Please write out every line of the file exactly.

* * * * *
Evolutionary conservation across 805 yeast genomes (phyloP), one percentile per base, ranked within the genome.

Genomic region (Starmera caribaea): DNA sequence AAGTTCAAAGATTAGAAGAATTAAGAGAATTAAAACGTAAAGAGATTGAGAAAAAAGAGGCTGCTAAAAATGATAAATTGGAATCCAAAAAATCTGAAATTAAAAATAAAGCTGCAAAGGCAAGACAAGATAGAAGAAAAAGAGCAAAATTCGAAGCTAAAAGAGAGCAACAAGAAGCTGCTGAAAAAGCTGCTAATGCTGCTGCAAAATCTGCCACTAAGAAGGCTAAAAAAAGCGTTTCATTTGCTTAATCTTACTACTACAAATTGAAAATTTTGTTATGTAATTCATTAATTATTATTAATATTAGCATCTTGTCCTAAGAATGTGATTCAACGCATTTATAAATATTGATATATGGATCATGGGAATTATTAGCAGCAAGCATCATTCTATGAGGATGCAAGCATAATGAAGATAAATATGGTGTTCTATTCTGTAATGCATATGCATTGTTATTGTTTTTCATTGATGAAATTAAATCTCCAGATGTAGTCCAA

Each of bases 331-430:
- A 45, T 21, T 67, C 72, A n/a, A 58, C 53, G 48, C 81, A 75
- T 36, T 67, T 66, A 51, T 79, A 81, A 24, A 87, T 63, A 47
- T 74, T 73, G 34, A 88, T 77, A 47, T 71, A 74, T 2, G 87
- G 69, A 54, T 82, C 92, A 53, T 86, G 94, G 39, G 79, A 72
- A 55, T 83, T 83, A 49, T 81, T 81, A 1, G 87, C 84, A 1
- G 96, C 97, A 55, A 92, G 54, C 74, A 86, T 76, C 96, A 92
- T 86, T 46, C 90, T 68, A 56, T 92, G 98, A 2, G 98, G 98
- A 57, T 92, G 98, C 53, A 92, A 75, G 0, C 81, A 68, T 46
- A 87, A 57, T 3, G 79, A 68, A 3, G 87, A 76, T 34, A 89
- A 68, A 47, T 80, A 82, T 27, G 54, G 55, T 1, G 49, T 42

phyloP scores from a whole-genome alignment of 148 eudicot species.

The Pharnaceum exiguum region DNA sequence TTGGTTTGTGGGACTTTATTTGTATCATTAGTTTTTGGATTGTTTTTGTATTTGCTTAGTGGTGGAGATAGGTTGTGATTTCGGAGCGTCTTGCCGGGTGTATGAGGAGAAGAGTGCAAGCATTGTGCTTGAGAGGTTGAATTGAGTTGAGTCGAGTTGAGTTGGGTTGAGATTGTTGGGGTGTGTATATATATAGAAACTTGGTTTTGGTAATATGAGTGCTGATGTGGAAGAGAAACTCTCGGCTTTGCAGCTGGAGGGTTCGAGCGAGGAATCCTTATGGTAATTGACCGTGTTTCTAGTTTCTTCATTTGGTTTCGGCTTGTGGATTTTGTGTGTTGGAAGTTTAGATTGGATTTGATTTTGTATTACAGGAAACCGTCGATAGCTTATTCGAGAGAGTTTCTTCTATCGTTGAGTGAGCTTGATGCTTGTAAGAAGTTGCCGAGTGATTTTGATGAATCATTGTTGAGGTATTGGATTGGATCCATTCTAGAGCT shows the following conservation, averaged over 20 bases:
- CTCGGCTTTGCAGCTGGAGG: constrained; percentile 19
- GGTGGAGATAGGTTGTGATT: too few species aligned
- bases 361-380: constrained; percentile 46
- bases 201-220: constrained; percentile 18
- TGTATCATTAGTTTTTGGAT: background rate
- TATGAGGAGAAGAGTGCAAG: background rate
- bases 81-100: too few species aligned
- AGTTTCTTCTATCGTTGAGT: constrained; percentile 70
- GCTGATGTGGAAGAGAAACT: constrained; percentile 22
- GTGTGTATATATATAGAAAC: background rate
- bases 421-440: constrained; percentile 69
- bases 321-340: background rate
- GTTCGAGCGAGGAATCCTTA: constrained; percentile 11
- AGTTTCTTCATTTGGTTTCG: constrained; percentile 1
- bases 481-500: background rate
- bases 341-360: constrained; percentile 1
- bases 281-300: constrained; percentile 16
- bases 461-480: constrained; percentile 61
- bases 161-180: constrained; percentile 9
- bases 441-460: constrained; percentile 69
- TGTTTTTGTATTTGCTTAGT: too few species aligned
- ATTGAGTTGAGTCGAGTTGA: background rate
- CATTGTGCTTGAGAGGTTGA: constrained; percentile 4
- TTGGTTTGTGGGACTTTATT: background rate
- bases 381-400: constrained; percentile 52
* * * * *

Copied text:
Evolutionary conservation across 805 yeast genomes (phyloP), one percentile per base, ranked within the genome.

Genomic region (Starmera caribaea): DNA sequence AAGTTCAAAGATTAGAAGAATTAAGAGAATTAAAACGTAAAGAGATTGAGAAAAAAGAGGCTGCTAAAAATGATAAATTGGAATCCAAAAAATCTGAAATTAAAAATAAAGCTGCAAAGGCAAGACAAGATAGAAGAAAAAGAGCAAAATTCGAAGCTAAAAGAGAGCAACAAGAAGCTGCTGAAAAAGCTGCTAATGCTGCTGCAAAATCTGCCACTAAGAAGGCTAAAAAAAGCGTTTCATTTGCTTAATCTTACTACTACAAATTGAAAATTTTGTTATGTAATTCATTAATTATTATTAATATTAGCATCTTGTCCTAAGAATGTGATTCAACGCATTTATAAATATTGATATATGGATCATGGGAATTATTAGCAGCAAGCATCATTCTATGAGGATGCAAGCATAATGAAGATAAATATGGTGTTCTATTCTGTAATGCATATGCATTGTTATTGTTTTTCATTGATGAAATTAAATCTCCAGATGTAGTCCAA

Each of bases 331-430:
- A 45, T 21, T 67, C 72, A n/a, A 58, C 53, G 48, C 81, A 75
- T 36, T 67, T 66, A 51, T 79, A 81, A 24, A 87, T 63, A 47
- T 74, T 73, G 34, A 88, T 77, A 47, T 71, A 74, T 2, G 87
- G 69, A 54, T 82, C 92, A 53, T 86, G 94, G 39, G 79, A 72
- A 55, T 83, T 83, A 49, T 81, T 81, A 1, G 87, C 84, A 1
- G 96, C 97, A 55, A 92, G 54, C 74, A 86, T 76, C 96, A 92
- T 86, T 46, C 90, T 68, A 56, T 92, G 98, A 2, G 98, G 98
- A 57, T 92, G 98, C 53, A 92, A 75, G 0, C 81, A 68, T 46
- A 87, A 57, T 3, G 79, A 68, A 3, G 87, A 76, T 34, A 89
- A 68, A 47, T 80, A 82, T 27, G 54, G 55, T 1, G 49, T 42

phyloP scores from a whole-genome alignment of 148 eudicot species.

The Pharnaceum exiguum region DNA sequence TTGGTTTGTGGGACTTTATTTGTATCATTAGTTTTTGGATTGTTTTTGTATTTGCTTAGTGGTGGAGATAGGTTGTGATTTCGGAGCGTCTTGCCGGGTGTATGAGGAGAAGAGTGCAAGCATTGTGCTTGAGAGGTTGAATTGAGTTGAGTCGAGTTGAGTTGGGTTGAGATTGTTGGGGTGTGTATATATATAGAAACTTGGTTTTGGTAATATGAGTGCTGATGTGGAAGAGAAACTCTCGGCTTTGCAGCTGGAGGGTTCGAGCGAGGAATCCTTATGGTAATTGACCGTGTTTCTAGTTTCTTCATTTGGTTTCGGCTTGTGGATTTTGTGTGTTGGAAGTTTAGATTGGATTTGATTTTGTATTACAGGAAACCGTCGATAGCTTATTCGAGAGAGTTTCTTCTATCGTTGAGTGAGCTTGATGCTTGTAAGAAGTTGCCGAGTGATTTTGATGAATCATTGTTGAGGTATTGGATTGGATCCATTCTAGAGCT shows the following conservation, averaged over 20 bases:
- CTCGGCTTTGCAGCTGGAGG: constrained; percentile 19
- GGTGGAGATAGGTTGTGATT: too few species aligned
- bases 361-380: constrained; percentile 46
- bases 201-220: constrained; percentile 18
- TGTATCATTAGTTTTTGGAT: background rate
- TATGAGGAGAAGAGTGCAAG: background rate
- bases 81-100: too few species aligned
- AGTTTCTTCTATCGTTGAGT: constrained; percentile 70
- GCTGATGTGGAAGAGAAACT: constrained; percentile 22
- GTGTGTATATATATAGAAAC: background rate
- bases 421-440: constrained; percentile 69
- bases 321-340: background rate
- GTTCGAGCGAGGAATCCTTA: constrained; percentile 11
- AGTTTCTTCATTTGGTTTCG: constrained; percentile 1
- bases 481-500: background rate
- bases 341-360: constrained; percentile 1
- bases 281-300: constrained; percentile 16
- bases 461-480: constrained; percentile 61
- bases 161-180: constrained; percentile 9
- bases 441-460: constrained; percentile 69
- TGTTTTTGTATTTGCTTAGT: too few species aligned
- ATTGAGTTGAGTCGAGTTGA: background rate
- CATTGTGCTTGAGAGGTTGA: constrained; percentile 4
- TTGGTTTGTGGGACTTTATT: background rate
- bases 381-400: constrained; percentile 52